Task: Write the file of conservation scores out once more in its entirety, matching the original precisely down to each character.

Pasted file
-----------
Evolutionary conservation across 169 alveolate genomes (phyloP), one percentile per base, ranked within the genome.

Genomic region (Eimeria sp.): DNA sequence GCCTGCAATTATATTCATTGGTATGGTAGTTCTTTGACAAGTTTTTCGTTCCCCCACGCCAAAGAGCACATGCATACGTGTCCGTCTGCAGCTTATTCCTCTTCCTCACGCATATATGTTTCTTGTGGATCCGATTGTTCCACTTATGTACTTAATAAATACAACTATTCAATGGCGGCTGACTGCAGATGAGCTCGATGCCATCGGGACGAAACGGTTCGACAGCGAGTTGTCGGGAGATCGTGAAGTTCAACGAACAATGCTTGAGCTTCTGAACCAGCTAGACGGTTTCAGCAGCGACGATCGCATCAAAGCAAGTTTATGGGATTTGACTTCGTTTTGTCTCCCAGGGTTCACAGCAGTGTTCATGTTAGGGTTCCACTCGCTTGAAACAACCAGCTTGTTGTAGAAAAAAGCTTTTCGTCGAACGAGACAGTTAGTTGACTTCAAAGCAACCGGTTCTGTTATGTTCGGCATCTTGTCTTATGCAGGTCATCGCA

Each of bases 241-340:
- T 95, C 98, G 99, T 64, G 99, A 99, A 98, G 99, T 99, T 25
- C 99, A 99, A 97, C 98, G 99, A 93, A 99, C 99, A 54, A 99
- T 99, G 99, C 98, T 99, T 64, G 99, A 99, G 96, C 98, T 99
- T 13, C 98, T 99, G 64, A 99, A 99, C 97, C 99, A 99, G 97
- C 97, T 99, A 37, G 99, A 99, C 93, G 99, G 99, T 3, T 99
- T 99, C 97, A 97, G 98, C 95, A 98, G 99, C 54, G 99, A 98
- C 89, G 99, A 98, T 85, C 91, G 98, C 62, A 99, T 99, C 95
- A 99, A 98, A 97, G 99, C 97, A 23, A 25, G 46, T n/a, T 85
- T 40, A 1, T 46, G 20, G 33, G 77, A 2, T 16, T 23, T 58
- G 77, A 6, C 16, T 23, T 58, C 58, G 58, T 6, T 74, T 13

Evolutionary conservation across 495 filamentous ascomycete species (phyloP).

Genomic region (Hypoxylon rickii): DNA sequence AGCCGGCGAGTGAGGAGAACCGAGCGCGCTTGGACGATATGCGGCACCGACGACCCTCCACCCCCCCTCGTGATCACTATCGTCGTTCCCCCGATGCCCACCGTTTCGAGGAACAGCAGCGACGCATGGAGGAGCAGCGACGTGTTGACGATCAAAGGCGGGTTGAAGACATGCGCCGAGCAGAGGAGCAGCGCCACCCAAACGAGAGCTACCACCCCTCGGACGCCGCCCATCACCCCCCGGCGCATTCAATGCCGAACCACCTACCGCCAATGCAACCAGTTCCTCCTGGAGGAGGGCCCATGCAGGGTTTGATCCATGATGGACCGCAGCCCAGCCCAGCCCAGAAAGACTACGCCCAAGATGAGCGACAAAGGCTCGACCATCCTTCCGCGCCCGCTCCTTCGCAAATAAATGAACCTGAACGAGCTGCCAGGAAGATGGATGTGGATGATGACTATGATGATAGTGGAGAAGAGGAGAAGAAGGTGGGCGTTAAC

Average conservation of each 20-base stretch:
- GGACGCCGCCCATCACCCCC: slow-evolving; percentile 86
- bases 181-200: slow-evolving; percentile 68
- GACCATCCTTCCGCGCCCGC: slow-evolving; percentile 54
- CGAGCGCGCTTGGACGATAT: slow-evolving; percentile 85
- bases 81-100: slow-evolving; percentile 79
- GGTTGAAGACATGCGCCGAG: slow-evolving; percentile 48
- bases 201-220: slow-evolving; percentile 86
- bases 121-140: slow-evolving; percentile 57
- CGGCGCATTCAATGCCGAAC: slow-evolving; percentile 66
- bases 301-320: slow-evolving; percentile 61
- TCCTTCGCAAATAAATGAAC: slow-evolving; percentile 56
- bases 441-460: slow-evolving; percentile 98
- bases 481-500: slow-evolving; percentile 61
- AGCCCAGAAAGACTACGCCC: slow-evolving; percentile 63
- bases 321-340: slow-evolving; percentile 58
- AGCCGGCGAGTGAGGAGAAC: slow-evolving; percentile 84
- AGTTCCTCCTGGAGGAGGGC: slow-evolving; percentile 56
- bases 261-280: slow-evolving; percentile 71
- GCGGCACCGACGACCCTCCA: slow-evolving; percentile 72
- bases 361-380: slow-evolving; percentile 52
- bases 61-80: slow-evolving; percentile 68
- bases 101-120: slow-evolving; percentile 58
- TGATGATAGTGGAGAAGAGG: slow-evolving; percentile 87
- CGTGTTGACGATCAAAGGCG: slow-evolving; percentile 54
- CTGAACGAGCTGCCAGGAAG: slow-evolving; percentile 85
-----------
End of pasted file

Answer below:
Evolutionary conservation across 169 alveolate genomes (phyloP), one percentile per base, ranked within the genome.

Genomic region (Eimeria sp.): DNA sequence GCCTGCAATTATATTCATTGGTATGGTAGTTCTTTGACAAGTTTTTCGTTCCCCCACGCCAAAGAGCACATGCATACGTGTCCGTCTGCAGCTTATTCCTCTTCCTCACGCATATATGTTTCTTGTGGATCCGATTGTTCCACTTATGTACTTAATAAATACAACTATTCAATGGCGGCTGACTGCAGATGAGCTCGATGCCATCGGGACGAAACGGTTCGACAGCGAGTTGTCGGGAGATCGTGAAGTTCAACGAACAATGCTTGAGCTTCTGAACCAGCTAGACGGTTTCAGCAGCGACGATCGCATCAAAGCAAGTTTATGGGATTTGACTTCGTTTTGTCTCCCAGGGTTCACAGCAGTGTTCATGTTAGGGTTCCACTCGCTTGAAACAACCAGCTTGTTGTAGAAAAAAGCTTTTCGTCGAACGAGACAGTTAGTTGACTTCAAAGCAACCGGTTCTGTTATGTTCGGCATCTTGTCTTATGCAGGTCATCGCA

Each of bases 241-340:
- T 95, C 98, G 99, T 64, G 99, A 99, A 98, G 99, T 99, T 25
- C 99, A 99, A 97, C 98, G 99, A 93, A 99, C 99, A 54, A 99
- T 99, G 99, C 98, T 99, T 64, G 99, A 99, G 96, C 98, T 99
- T 13, C 98, T 99, G 64, A 99, A 99, C 97, C 99, A 99, G 97
- C 97, T 99, A 37, G 99, A 99, C 93, G 99, G 99, T 3, T 99
- T 99, C 97, A 97, G 98, C 95, A 98, G 99, C 54, G 99, A 98
- C 89, G 99, A 98, T 85, C 91, G 98, C 62, A 99, T 99, C 95
- A 99, A 98, A 97, G 99, C 97, A 23, A 25, G 46, T n/a, T 85
- T 40, A 1, T 46, G 20, G 33, G 77, A 2, T 16, T 23, T 58
- G 77, A 6, C 16, T 23, T 58, C 58, G 58, T 6, T 74, T 13

Evolutionary conservation across 495 filamentous ascomycete species (phyloP).

Genomic region (Hypoxylon rickii): DNA sequence AGCCGGCGAGTGAGGAGAACCGAGCGCGCTTGGACGATATGCGGCACCGACGACCCTCCACCCCCCCTCGTGATCACTATCGTCGTTCCCCCGATGCCCACCGTTTCGAGGAACAGCAGCGACGCATGGAGGAGCAGCGACGTGTTGACGATCAAAGGCGGGTTGAAGACATGCGCCGAGCAGAGGAGCAGCGCCACCCAAACGAGAGCTACCACCCCTCGGACGCCGCCCATCACCCCCCGGCGCATTCAATGCCGAACCACCTACCGCCAATGCAACCAGTTCCTCCTGGAGGAGGGCCCATGCAGGGTTTGATCCATGATGGACCGCAGCCCAGCCCAGCCCAGAAAGACTACGCCCAAGATGAGCGACAAAGGCTCGACCATCCTTCCGCGCCCGCTCCTTCGCAAATAAATGAACCTGAACGAGCTGCCAGGAAGATGGATGTGGATGATGACTATGATGATAGTGGAGAAGAGGAGAAGAAGGTGGGCGTTAAC

Average conservation of each 20-base stretch:
- GGACGCCGCCCATCACCCCC: slow-evolving; percentile 86
- bases 181-200: slow-evolving; percentile 68
- GACCATCCTTCCGCGCCCGC: slow-evolving; percentile 54
- CGAGCGCGCTTGGACGATAT: slow-evolving; percentile 85
- bases 81-100: slow-evolving; percentile 79
- GGTTGAAGACATGCGCCGAG: slow-evolving; percentile 48
- bases 201-220: slow-evolving; percentile 86
- bases 121-140: slow-evolving; percentile 57
- CGGCGCATTCAATGCCGAAC: slow-evolving; percentile 66
- bases 301-320: slow-evolving; percentile 61
- TCCTTCGCAAATAAATGAAC: slow-evolving; percentile 56
- bases 441-460: slow-evolving; percentile 98
- bases 481-500: slow-evolving; percentile 61
- AGCCCAGAAAGACTACGCCC: slow-evolving; percentile 63
- bases 321-340: slow-evolving; percentile 58
- AGCCGGCGAGTGAGGAGAAC: slow-evolving; percentile 84
- AGTTCCTCCTGGAGGAGGGC: slow-evolving; percentile 56
- bases 261-280: slow-evolving; percentile 71
- GCGGCACCGACGACCCTCCA: slow-evolving; percentile 72
- bases 361-380: slow-evolving; percentile 52
- bases 61-80: slow-evolving; percentile 68
- bases 101-120: slow-evolving; percentile 58
- TGATGATAGTGGAGAAGAGG: slow-evolving; percentile 87
- CGTGTTGACGATCAAAGGCG: slow-evolving; percentile 54
- CTGAACGAGCTGCCAGGAAG: slow-evolving; percentile 85